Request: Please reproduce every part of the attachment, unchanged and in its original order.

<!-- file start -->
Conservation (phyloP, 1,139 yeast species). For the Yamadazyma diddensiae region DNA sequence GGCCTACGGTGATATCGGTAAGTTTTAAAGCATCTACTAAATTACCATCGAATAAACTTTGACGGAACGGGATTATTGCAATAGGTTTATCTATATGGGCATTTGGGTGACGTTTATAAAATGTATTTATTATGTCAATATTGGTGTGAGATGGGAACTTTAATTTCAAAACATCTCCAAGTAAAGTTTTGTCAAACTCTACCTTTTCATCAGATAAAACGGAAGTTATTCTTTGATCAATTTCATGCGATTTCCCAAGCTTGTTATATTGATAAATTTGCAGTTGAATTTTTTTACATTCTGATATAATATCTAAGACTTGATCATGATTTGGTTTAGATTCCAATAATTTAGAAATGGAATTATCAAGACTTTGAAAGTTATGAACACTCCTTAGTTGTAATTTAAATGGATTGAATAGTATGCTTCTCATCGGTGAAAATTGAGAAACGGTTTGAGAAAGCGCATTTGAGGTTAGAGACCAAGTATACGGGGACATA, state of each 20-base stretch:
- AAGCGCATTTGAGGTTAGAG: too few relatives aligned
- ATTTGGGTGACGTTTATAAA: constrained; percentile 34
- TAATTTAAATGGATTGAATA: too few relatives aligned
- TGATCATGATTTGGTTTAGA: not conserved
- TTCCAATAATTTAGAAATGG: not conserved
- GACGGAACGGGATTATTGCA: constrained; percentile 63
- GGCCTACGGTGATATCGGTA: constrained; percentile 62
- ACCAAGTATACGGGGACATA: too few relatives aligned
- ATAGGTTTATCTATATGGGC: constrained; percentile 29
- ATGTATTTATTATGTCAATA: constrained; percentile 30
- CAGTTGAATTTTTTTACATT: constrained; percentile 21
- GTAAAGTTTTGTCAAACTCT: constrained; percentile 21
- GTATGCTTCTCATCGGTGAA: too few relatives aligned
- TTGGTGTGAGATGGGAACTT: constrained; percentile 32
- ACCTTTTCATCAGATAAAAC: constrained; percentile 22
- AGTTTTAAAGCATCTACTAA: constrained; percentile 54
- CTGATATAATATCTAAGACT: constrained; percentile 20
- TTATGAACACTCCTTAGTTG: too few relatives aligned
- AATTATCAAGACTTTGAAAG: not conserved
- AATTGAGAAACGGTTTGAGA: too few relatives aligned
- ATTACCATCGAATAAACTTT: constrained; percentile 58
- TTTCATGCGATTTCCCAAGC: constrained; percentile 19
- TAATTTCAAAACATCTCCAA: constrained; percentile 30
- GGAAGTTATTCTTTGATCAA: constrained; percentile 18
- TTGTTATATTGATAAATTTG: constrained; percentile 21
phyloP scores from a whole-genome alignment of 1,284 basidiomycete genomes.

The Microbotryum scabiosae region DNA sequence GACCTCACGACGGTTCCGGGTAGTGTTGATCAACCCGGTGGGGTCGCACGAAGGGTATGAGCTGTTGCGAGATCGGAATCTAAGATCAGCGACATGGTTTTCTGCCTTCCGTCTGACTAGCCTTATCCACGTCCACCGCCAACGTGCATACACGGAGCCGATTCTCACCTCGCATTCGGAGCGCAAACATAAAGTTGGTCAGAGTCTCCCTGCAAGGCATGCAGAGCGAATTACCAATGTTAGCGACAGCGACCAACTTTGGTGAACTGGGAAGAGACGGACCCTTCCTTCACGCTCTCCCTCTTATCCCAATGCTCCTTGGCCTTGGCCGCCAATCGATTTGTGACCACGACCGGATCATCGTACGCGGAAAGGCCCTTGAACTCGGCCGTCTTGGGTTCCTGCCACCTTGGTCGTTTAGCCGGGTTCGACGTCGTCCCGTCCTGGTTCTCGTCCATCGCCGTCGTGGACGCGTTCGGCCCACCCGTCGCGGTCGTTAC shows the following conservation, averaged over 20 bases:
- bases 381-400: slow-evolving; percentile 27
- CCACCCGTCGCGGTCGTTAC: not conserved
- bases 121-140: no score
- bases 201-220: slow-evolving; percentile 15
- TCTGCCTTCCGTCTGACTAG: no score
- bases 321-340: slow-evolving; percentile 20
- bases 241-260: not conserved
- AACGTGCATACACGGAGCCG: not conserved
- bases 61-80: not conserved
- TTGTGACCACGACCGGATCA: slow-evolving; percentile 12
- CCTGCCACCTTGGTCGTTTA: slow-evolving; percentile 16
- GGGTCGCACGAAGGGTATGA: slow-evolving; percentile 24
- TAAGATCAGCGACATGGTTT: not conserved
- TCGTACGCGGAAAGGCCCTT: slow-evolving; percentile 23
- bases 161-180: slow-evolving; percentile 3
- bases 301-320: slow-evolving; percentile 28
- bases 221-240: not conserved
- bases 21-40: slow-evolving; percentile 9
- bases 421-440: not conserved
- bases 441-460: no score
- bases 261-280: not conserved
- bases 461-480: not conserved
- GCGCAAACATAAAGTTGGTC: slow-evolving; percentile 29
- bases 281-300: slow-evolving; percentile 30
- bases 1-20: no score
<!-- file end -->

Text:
Conservation (phyloP, 1,139 yeast species). For the Yamadazyma diddensiae region DNA sequence GGCCTACGGTGATATCGGTAAGTTTTAAAGCATCTACTAAATTACCATCGAATAAACTTTGACGGAACGGGATTATTGCAATAGGTTTATCTATATGGGCATTTGGGTGACGTTTATAAAATGTATTTATTATGTCAATATTGGTGTGAGATGGGAACTTTAATTTCAAAACATCTCCAAGTAAAGTTTTGTCAAACTCTACCTTTTCATCAGATAAAACGGAAGTTATTCTTTGATCAATTTCATGCGATTTCCCAAGCTTGTTATATTGATAAATTTGCAGTTGAATTTTTTTACATTCTGATATAATATCTAAGACTTGATCATGATTTGGTTTAGATTCCAATAATTTAGAAATGGAATTATCAAGACTTTGAAAGTTATGAACACTCCTTAGTTGTAATTTAAATGGATTGAATAGTATGCTTCTCATCGGTGAAAATTGAGAAACGGTTTGAGAAAGCGCATTTGAGGTTAGAGACCAAGTATACGGGGACATA, state of each 20-base stretch:
- AAGCGCATTTGAGGTTAGAG: too few relatives aligned
- ATTTGGGTGACGTTTATAAA: constrained; percentile 34
- TAATTTAAATGGATTGAATA: too few relatives aligned
- TGATCATGATTTGGTTTAGA: not conserved
- TTCCAATAATTTAGAAATGG: not conserved
- GACGGAACGGGATTATTGCA: constrained; percentile 63
- GGCCTACGGTGATATCGGTA: constrained; percentile 62
- ACCAAGTATACGGGGACATA: too few relatives aligned
- ATAGGTTTATCTATATGGGC: constrained; percentile 29
- ATGTATTTATTATGTCAATA: constrained; percentile 30
- CAGTTGAATTTTTTTACATT: constrained; percentile 21
- GTAAAGTTTTGTCAAACTCT: constrained; percentile 21
- GTATGCTTCTCATCGGTGAA: too few relatives aligned
- TTGGTGTGAGATGGGAACTT: constrained; percentile 32
- ACCTTTTCATCAGATAAAAC: constrained; percentile 22
- AGTTTTAAAGCATCTACTAA: constrained; percentile 54
- CTGATATAATATCTAAGACT: constrained; percentile 20
- TTATGAACACTCCTTAGTTG: too few relatives aligned
- AATTATCAAGACTTTGAAAG: not conserved
- AATTGAGAAACGGTTTGAGA: too few relatives aligned
- ATTACCATCGAATAAACTTT: constrained; percentile 58
- TTTCATGCGATTTCCCAAGC: constrained; percentile 19
- TAATTTCAAAACATCTCCAA: constrained; percentile 30
- GGAAGTTATTCTTTGATCAA: constrained; percentile 18
- TTGTTATATTGATAAATTTG: constrained; percentile 21
phyloP scores from a whole-genome alignment of 1,284 basidiomycete genomes.

The Microbotryum scabiosae region DNA sequence GACCTCACGACGGTTCCGGGTAGTGTTGATCAACCCGGTGGGGTCGCACGAAGGGTATGAGCTGTTGCGAGATCGGAATCTAAGATCAGCGACATGGTTTTCTGCCTTCCGTCTGACTAGCCTTATCCACGTCCACCGCCAACGTGCATACACGGAGCCGATTCTCACCTCGCATTCGGAGCGCAAACATAAAGTTGGTCAGAGTCTCCCTGCAAGGCATGCAGAGCGAATTACCAATGTTAGCGACAGCGACCAACTTTGGTGAACTGGGAAGAGACGGACCCTTCCTTCACGCTCTCCCTCTTATCCCAATGCTCCTTGGCCTTGGCCGCCAATCGATTTGTGACCACGACCGGATCATCGTACGCGGAAAGGCCCTTGAACTCGGCCGTCTTGGGTTCCTGCCACCTTGGTCGTTTAGCCGGGTTCGACGTCGTCCCGTCCTGGTTCTCGTCCATCGCCGTCGTGGACGCGTTCGGCCCACCCGTCGCGGTCGTTAC shows the following conservation, averaged over 20 bases:
- bases 381-400: slow-evolving; percentile 27
- CCACCCGTCGCGGTCGTTAC: not conserved
- bases 121-140: no score
- bases 201-220: slow-evolving; percentile 15
- TCTGCCTTCCGTCTGACTAG: no score
- bases 321-340: slow-evolving; percentile 20
- bases 241-260: not conserved
- AACGTGCATACACGGAGCCG: not conserved
- bases 61-80: not conserved
- TTGTGACCACGACCGGATCA: slow-evolving; percentile 12
- CCTGCCACCTTGGTCGTTTA: slow-evolving; percentile 16
- GGGTCGCACGAAGGGTATGA: slow-evolving; percentile 24
- TAAGATCAGCGACATGGTTT: not conserved
- TCGTACGCGGAAAGGCCCTT: slow-evolving; percentile 23
- bases 161-180: slow-evolving; percentile 3
- bases 301-320: slow-evolving; percentile 28
- bases 221-240: not conserved
- bases 21-40: slow-evolving; percentile 9
- bases 421-440: not conserved
- bases 441-460: no score
- bases 261-280: not conserved
- bases 461-480: not conserved
- GCGCAAACATAAAGTTGGTC: slow-evolving; percentile 29
- bases 281-300: slow-evolving; percentile 30
- bases 1-20: no score